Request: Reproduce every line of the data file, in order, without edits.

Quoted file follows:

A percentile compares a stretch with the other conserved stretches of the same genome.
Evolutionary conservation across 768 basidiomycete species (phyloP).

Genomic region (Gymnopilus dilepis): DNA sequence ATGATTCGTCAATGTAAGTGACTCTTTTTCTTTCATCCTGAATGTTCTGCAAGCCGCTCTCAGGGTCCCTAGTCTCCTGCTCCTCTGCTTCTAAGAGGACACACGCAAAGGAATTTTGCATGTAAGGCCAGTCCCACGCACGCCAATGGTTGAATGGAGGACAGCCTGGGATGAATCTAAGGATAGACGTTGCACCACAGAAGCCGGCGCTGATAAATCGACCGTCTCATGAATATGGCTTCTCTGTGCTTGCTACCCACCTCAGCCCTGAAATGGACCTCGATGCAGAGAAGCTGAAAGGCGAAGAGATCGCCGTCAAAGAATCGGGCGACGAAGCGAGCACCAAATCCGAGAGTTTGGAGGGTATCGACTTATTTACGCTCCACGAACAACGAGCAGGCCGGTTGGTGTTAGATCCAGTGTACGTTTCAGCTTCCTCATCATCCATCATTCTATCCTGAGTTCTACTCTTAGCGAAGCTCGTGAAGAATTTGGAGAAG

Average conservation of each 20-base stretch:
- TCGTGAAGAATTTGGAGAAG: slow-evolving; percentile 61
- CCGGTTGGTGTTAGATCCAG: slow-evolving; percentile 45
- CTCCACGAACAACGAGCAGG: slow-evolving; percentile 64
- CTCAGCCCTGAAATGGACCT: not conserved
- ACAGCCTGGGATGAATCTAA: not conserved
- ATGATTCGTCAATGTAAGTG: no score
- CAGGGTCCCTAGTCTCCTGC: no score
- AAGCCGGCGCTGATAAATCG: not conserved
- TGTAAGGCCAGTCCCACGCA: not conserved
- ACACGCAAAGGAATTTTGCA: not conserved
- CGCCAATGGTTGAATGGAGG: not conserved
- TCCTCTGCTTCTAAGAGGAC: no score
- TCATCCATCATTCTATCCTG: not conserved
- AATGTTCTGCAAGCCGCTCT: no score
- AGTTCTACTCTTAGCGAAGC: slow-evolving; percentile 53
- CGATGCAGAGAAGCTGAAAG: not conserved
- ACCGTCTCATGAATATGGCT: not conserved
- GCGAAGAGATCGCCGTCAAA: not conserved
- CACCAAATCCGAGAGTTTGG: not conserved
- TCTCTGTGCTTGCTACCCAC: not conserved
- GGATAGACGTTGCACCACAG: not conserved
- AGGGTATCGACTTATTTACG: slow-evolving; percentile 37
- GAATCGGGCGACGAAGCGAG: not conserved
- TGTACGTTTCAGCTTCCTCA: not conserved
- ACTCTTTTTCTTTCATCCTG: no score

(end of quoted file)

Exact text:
A percentile compares a stretch with the other conserved stretches of the same genome.
Evolutionary conservation across 768 basidiomycete species (phyloP).

Genomic region (Gymnopilus dilepis): DNA sequence ATGATTCGTCAATGTAAGTGACTCTTTTTCTTTCATCCTGAATGTTCTGCAAGCCGCTCTCAGGGTCCCTAGTCTCCTGCTCCTCTGCTTCTAAGAGGACACACGCAAAGGAATTTTGCATGTAAGGCCAGTCCCACGCACGCCAATGGTTGAATGGAGGACAGCCTGGGATGAATCTAAGGATAGACGTTGCACCACAGAAGCCGGCGCTGATAAATCGACCGTCTCATGAATATGGCTTCTCTGTGCTTGCTACCCACCTCAGCCCTGAAATGGACCTCGATGCAGAGAAGCTGAAAGGCGAAGAGATCGCCGTCAAAGAATCGGGCGACGAAGCGAGCACCAAATCCGAGAGTTTGGAGGGTATCGACTTATTTACGCTCCACGAACAACGAGCAGGCCGGTTGGTGTTAGATCCAGTGTACGTTTCAGCTTCCTCATCATCCATCATTCTATCCTGAGTTCTACTCTTAGCGAAGCTCGTGAAGAATTTGGAGAAG

Average conservation of each 20-base stretch:
- TCGTGAAGAATTTGGAGAAG: slow-evolving; percentile 61
- CCGGTTGGTGTTAGATCCAG: slow-evolving; percentile 45
- CTCCACGAACAACGAGCAGG: slow-evolving; percentile 64
- CTCAGCCCTGAAATGGACCT: not conserved
- ACAGCCTGGGATGAATCTAA: not conserved
- ATGATTCGTCAATGTAAGTG: no score
- CAGGGTCCCTAGTCTCCTGC: no score
- AAGCCGGCGCTGATAAATCG: not conserved
- TGTAAGGCCAGTCCCACGCA: not conserved
- ACACGCAAAGGAATTTTGCA: not conserved
- CGCCAATGGTTGAATGGAGG: not conserved
- TCCTCTGCTTCTAAGAGGAC: no score
- TCATCCATCATTCTATCCTG: not conserved
- AATGTTCTGCAAGCCGCTCT: no score
- AGTTCTACTCTTAGCGAAGC: slow-evolving; percentile 53
- CGATGCAGAGAAGCTGAAAG: not conserved
- ACCGTCTCATGAATATGGCT: not conserved
- GCGAAGAGATCGCCGTCAAA: not conserved
- CACCAAATCCGAGAGTTTGG: not conserved
- TCTCTGTGCTTGCTACCCAC: not conserved
- GGATAGACGTTGCACCACAG: not conserved
- AGGGTATCGACTTATTTACG: slow-evolving; percentile 37
- GAATCGGGCGACGAAGCGAG: not conserved
- TGTACGTTTCAGCTTCCTCA: not conserved
- ACTCTTTTTCTTTCATCCTG: no score